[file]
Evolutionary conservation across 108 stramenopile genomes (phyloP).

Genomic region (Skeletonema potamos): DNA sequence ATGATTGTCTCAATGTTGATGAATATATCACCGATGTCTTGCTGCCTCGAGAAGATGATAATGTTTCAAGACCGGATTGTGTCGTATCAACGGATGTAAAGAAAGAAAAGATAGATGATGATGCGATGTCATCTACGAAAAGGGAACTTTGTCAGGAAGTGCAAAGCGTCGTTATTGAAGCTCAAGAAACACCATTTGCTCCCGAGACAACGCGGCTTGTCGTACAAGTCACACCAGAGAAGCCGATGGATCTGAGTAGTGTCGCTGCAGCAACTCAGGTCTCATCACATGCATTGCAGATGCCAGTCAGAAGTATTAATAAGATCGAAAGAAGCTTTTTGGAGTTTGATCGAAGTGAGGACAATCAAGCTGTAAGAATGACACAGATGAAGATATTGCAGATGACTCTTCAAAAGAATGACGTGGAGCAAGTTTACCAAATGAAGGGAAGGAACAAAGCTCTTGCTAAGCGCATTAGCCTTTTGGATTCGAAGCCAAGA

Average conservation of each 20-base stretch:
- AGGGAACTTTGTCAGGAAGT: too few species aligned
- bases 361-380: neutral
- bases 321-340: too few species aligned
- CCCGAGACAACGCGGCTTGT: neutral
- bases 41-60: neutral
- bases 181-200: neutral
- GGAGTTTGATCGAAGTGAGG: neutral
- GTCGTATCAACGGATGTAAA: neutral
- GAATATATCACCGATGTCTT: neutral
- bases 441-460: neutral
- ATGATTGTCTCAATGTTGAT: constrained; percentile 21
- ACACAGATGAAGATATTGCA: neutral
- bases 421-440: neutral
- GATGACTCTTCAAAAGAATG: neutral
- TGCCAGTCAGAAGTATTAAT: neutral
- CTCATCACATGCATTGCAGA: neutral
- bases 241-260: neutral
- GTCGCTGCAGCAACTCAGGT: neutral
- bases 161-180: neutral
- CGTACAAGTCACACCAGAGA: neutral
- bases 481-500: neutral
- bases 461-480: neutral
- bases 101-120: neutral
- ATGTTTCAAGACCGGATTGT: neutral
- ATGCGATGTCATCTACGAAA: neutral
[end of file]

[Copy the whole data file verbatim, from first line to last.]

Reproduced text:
Evolutionary conservation across 108 stramenopile genomes (phyloP).

Genomic region (Skeletonema potamos): DNA sequence ATGATTGTCTCAATGTTGATGAATATATCACCGATGTCTTGCTGCCTCGAGAAGATGATAATGTTTCAAGACCGGATTGTGTCGTATCAACGGATGTAAAGAAAGAAAAGATAGATGATGATGCGATGTCATCTACGAAAAGGGAACTTTGTCAGGAAGTGCAAAGCGTCGTTATTGAAGCTCAAGAAACACCATTTGCTCCCGAGACAACGCGGCTTGTCGTACAAGTCACACCAGAGAAGCCGATGGATCTGAGTAGTGTCGCTGCAGCAACTCAGGTCTCATCACATGCATTGCAGATGCCAGTCAGAAGTATTAATAAGATCGAAAGAAGCTTTTTGGAGTTTGATCGAAGTGAGGACAATCAAGCTGTAAGAATGACACAGATGAAGATATTGCAGATGACTCTTCAAAAGAATGACGTGGAGCAAGTTTACCAAATGAAGGGAAGGAACAAAGCTCTTGCTAAGCGCATTAGCCTTTTGGATTCGAAGCCAAGA

Average conservation of each 20-base stretch:
- AGGGAACTTTGTCAGGAAGT: too few species aligned
- bases 361-380: neutral
- bases 321-340: too few species aligned
- CCCGAGACAACGCGGCTTGT: neutral
- bases 41-60: neutral
- bases 181-200: neutral
- GGAGTTTGATCGAAGTGAGG: neutral
- GTCGTATCAACGGATGTAAA: neutral
- GAATATATCACCGATGTCTT: neutral
- bases 441-460: neutral
- ATGATTGTCTCAATGTTGAT: constrained; percentile 21
- ACACAGATGAAGATATTGCA: neutral
- bases 421-440: neutral
- GATGACTCTTCAAAAGAATG: neutral
- TGCCAGTCAGAAGTATTAAT: neutral
- CTCATCACATGCATTGCAGA: neutral
- bases 241-260: neutral
- GTCGCTGCAGCAACTCAGGT: neutral
- bases 161-180: neutral
- CGTACAAGTCACACCAGAGA: neutral
- bases 481-500: neutral
- bases 461-480: neutral
- bases 101-120: neutral
- ATGTTTCAAGACCGGATTGT: neutral
- ATGCGATGTCATCTACGAAA: neutral